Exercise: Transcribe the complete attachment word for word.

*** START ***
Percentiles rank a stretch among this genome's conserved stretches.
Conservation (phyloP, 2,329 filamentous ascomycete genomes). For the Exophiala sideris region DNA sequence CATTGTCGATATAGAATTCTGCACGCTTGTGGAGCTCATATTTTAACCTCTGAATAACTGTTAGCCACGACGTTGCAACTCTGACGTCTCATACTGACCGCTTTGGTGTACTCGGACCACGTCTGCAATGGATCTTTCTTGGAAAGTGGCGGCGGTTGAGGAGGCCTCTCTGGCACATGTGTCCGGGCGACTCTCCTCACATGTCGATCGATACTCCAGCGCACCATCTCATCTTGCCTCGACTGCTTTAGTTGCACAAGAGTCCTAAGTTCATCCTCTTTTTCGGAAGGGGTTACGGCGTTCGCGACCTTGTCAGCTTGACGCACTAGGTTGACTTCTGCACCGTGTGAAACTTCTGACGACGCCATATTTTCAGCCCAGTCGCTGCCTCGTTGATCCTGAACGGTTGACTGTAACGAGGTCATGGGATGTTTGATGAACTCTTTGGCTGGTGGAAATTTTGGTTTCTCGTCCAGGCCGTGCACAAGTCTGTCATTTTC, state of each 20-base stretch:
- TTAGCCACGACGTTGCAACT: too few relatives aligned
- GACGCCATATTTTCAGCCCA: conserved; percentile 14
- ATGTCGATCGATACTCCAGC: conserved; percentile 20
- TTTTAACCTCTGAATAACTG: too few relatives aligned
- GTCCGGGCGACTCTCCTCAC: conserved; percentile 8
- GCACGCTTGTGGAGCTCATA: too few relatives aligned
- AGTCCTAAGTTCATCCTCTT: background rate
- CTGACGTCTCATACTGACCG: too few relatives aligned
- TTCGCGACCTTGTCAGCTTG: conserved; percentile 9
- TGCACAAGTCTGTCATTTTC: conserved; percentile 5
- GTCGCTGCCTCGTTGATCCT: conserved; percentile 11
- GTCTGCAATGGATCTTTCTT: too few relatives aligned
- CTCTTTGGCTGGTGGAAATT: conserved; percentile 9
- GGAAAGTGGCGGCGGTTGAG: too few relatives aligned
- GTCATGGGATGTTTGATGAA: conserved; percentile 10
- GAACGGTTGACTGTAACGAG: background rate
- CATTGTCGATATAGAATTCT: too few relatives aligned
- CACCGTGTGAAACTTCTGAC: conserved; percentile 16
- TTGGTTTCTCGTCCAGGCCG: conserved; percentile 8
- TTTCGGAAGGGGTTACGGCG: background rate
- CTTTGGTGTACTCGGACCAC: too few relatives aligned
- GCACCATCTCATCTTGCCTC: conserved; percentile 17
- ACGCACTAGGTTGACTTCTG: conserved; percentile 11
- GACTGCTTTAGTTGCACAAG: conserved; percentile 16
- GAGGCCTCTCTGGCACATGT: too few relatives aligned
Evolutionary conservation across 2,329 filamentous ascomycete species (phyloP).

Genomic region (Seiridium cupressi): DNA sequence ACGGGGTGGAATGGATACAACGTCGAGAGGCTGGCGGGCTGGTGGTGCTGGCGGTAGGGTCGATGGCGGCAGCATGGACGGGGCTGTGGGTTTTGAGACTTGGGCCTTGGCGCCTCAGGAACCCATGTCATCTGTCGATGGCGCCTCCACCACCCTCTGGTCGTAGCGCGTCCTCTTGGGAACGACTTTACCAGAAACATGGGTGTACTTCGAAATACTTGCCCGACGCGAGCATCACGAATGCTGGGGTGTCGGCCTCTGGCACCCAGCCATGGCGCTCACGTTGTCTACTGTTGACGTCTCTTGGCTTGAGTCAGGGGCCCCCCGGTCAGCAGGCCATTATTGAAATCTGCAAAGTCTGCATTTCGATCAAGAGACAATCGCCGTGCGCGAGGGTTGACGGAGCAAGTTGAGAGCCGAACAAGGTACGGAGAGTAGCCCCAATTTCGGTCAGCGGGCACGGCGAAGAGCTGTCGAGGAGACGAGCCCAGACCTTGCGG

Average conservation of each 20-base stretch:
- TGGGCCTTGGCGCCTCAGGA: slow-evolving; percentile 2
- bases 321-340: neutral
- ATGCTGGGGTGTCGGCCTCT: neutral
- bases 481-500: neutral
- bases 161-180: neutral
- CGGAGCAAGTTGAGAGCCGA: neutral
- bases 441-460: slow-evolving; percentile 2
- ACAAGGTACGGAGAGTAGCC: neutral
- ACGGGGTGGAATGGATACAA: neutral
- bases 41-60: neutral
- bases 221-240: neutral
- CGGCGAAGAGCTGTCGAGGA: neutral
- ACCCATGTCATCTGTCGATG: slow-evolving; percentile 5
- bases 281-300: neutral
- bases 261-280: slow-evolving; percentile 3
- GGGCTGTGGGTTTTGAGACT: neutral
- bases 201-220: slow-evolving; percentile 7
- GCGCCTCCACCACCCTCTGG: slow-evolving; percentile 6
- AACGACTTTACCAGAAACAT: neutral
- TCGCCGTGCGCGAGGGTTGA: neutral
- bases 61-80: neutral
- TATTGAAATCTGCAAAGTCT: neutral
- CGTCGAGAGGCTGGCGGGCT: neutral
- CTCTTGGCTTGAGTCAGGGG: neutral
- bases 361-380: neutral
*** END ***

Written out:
Percentiles rank a stretch among this genome's conserved stretches.
Conservation (phyloP, 2,329 filamentous ascomycete genomes). For the Exophiala sideris region DNA sequence CATTGTCGATATAGAATTCTGCACGCTTGTGGAGCTCATATTTTAACCTCTGAATAACTGTTAGCCACGACGTTGCAACTCTGACGTCTCATACTGACCGCTTTGGTGTACTCGGACCACGTCTGCAATGGATCTTTCTTGGAAAGTGGCGGCGGTTGAGGAGGCCTCTCTGGCACATGTGTCCGGGCGACTCTCCTCACATGTCGATCGATACTCCAGCGCACCATCTCATCTTGCCTCGACTGCTTTAGTTGCACAAGAGTCCTAAGTTCATCCTCTTTTTCGGAAGGGGTTACGGCGTTCGCGACCTTGTCAGCTTGACGCACTAGGTTGACTTCTGCACCGTGTGAAACTTCTGACGACGCCATATTTTCAGCCCAGTCGCTGCCTCGTTGATCCTGAACGGTTGACTGTAACGAGGTCATGGGATGTTTGATGAACTCTTTGGCTGGTGGAAATTTTGGTTTCTCGTCCAGGCCGTGCACAAGTCTGTCATTTTC, state of each 20-base stretch:
- TTAGCCACGACGTTGCAACT: too few relatives aligned
- GACGCCATATTTTCAGCCCA: conserved; percentile 14
- ATGTCGATCGATACTCCAGC: conserved; percentile 20
- TTTTAACCTCTGAATAACTG: too few relatives aligned
- GTCCGGGCGACTCTCCTCAC: conserved; percentile 8
- GCACGCTTGTGGAGCTCATA: too few relatives aligned
- AGTCCTAAGTTCATCCTCTT: background rate
- CTGACGTCTCATACTGACCG: too few relatives aligned
- TTCGCGACCTTGTCAGCTTG: conserved; percentile 9
- TGCACAAGTCTGTCATTTTC: conserved; percentile 5
- GTCGCTGCCTCGTTGATCCT: conserved; percentile 11
- GTCTGCAATGGATCTTTCTT: too few relatives aligned
- CTCTTTGGCTGGTGGAAATT: conserved; percentile 9
- GGAAAGTGGCGGCGGTTGAG: too few relatives aligned
- GTCATGGGATGTTTGATGAA: conserved; percentile 10
- GAACGGTTGACTGTAACGAG: background rate
- CATTGTCGATATAGAATTCT: too few relatives aligned
- CACCGTGTGAAACTTCTGAC: conserved; percentile 16
- TTGGTTTCTCGTCCAGGCCG: conserved; percentile 8
- TTTCGGAAGGGGTTACGGCG: background rate
- CTTTGGTGTACTCGGACCAC: too few relatives aligned
- GCACCATCTCATCTTGCCTC: conserved; percentile 17
- ACGCACTAGGTTGACTTCTG: conserved; percentile 11
- GACTGCTTTAGTTGCACAAG: conserved; percentile 16
- GAGGCCTCTCTGGCACATGT: too few relatives aligned
Evolutionary conservation across 2,329 filamentous ascomycete species (phyloP).

Genomic region (Seiridium cupressi): DNA sequence ACGGGGTGGAATGGATACAACGTCGAGAGGCTGGCGGGCTGGTGGTGCTGGCGGTAGGGTCGATGGCGGCAGCATGGACGGGGCTGTGGGTTTTGAGACTTGGGCCTTGGCGCCTCAGGAACCCATGTCATCTGTCGATGGCGCCTCCACCACCCTCTGGTCGTAGCGCGTCCTCTTGGGAACGACTTTACCAGAAACATGGGTGTACTTCGAAATACTTGCCCGACGCGAGCATCACGAATGCTGGGGTGTCGGCCTCTGGCACCCAGCCATGGCGCTCACGTTGTCTACTGTTGACGTCTCTTGGCTTGAGTCAGGGGCCCCCCGGTCAGCAGGCCATTATTGAAATCTGCAAAGTCTGCATTTCGATCAAGAGACAATCGCCGTGCGCGAGGGTTGACGGAGCAAGTTGAGAGCCGAACAAGGTACGGAGAGTAGCCCCAATTTCGGTCAGCGGGCACGGCGAAGAGCTGTCGAGGAGACGAGCCCAGACCTTGCGG

Average conservation of each 20-base stretch:
- TGGGCCTTGGCGCCTCAGGA: slow-evolving; percentile 2
- bases 321-340: neutral
- ATGCTGGGGTGTCGGCCTCT: neutral
- bases 481-500: neutral
- bases 161-180: neutral
- CGGAGCAAGTTGAGAGCCGA: neutral
- bases 441-460: slow-evolving; percentile 2
- ACAAGGTACGGAGAGTAGCC: neutral
- ACGGGGTGGAATGGATACAA: neutral
- bases 41-60: neutral
- bases 221-240: neutral
- CGGCGAAGAGCTGTCGAGGA: neutral
- ACCCATGTCATCTGTCGATG: slow-evolving; percentile 5
- bases 281-300: neutral
- bases 261-280: slow-evolving; percentile 3
- GGGCTGTGGGTTTTGAGACT: neutral
- bases 201-220: slow-evolving; percentile 7
- GCGCCTCCACCACCCTCTGG: slow-evolving; percentile 6
- AACGACTTTACCAGAAACAT: neutral
- TCGCCGTGCGCGAGGGTTGA: neutral
- bases 61-80: neutral
- TATTGAAATCTGCAAAGTCT: neutral
- CGTCGAGAGGCTGGCGGGCT: neutral
- CTCTTGGCTTGAGTCAGGGG: neutral
- bases 361-380: neutral